The Trump campaign has maintained that they see a path to 270 electoral votes by holding key Rust Belt states like Michigan and Wisconsin and pulling off another victory in Pennsylvania, a state where Trump and Biden are campaigning aggressively this weekend.

Two new polls out Sunday conducted by ABC News and The Washington Post shows Biden maintaining a slightly narrowed seven-point edge over the president in Pennsylvania, while Trump holds a 2-point edge, within the poll's margin of error, in the all-important swing state of Florida.

In the final days of the 2020 race, Biden has prioritized an array of battleground states his campaign said will give them multiple paths to win the White House.

MORE: Florida maintains toss-up status while Biden leads slightly in Pennsylvania: POLL

On Saturday, Biden hit the critical swing state of Michigan alongside his one-time running mate, former President Barack Obama. Both men delivered blistering critiques of the current occupant of the Oval Office.

"No matter how many threats (Trump) makes, America will be heard. When America’s heard I believe the message is going to be loud and it’s going to be clear. It's time for Donald Trump to pack his bags and go home!” Biden told supporters at a rally in Flint, Michigan.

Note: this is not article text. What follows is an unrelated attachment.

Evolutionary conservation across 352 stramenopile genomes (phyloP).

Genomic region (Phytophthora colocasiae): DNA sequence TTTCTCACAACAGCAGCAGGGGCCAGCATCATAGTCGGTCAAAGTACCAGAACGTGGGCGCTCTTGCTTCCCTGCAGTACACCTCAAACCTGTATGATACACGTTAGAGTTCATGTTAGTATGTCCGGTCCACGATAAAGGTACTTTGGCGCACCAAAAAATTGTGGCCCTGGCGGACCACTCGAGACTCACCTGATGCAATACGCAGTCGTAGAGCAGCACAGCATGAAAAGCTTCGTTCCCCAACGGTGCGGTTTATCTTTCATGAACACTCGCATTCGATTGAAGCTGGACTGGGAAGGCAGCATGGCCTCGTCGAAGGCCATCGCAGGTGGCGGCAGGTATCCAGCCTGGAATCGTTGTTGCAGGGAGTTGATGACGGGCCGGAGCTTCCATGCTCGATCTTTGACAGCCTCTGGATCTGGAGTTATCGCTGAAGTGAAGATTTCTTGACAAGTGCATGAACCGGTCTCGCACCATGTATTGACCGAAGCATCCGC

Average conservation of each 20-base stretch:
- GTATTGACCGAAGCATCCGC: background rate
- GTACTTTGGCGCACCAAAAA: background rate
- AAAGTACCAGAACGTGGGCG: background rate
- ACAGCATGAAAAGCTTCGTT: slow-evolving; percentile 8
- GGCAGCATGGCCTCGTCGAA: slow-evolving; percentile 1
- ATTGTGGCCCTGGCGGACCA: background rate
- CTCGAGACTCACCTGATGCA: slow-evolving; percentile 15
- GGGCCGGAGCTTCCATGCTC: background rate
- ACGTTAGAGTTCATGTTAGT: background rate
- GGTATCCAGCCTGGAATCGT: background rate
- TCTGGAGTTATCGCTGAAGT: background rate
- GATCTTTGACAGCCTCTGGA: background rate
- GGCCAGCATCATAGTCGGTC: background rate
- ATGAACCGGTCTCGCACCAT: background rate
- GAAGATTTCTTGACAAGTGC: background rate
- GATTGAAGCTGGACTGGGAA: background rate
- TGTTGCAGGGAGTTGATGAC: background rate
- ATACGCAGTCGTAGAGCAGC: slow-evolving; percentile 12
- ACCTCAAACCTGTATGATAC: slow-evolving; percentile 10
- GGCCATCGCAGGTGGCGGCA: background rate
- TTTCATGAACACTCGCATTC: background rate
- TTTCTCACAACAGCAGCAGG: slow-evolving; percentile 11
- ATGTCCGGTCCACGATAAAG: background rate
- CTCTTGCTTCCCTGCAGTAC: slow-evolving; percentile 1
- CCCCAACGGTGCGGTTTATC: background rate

"(Trump's) still talking about his inauguration crowd being small. ... Does he have nothing better to worry about? That was four years ago. I mean, what kind of trauma did he go through? Did no one come to his birthday parties when he was a kid?" Obama said at a later rally in Detroit.

In the final days of the campaign, Biden is going all in on Pennsylvania, holding two events in Philadelphia on Sunday. The entire Democratic ticket and their spouses will mount a final barnstorm of the state on Monday.

In addition to touting the campaign's electoral strategy, Dunn responded to comments made by Trump campaign adviser Jason Miller earlier on "This Week" that attempted to back up President Donald Trump's unfounded claim that doctors are inflating the number of COVID-19 deaths to make more money.

"I'm astonished that Jason Miller spent as much time as he did without ever saying that the doctors who are on frontlines in this coronavirus crisis that this country faces, without ever defending them. And without ever basically saying, 'No they're not in it for money.' These people have been risking their lives since the beginning of this crisis," Dunn said.

"It tells you everything you need to know about the difference between the Trump campaign and the Biden campaign. And between Donald Trump and Joe Biden," she added. "We saw for the first time over 100,000 new cases in one day this week -- 1,000 people a day dying on average now. Jason Miller and the Trump campaign, they feel that that's virtually no one, but there were 1,000 families in this country who lost someone yesterday. There are 1,000 more that will lose someone today and those are not virtually nobody."

'Our map has expanded' in final days of the race: Biden campaign senior adviser originally appeared on abcnews.go.com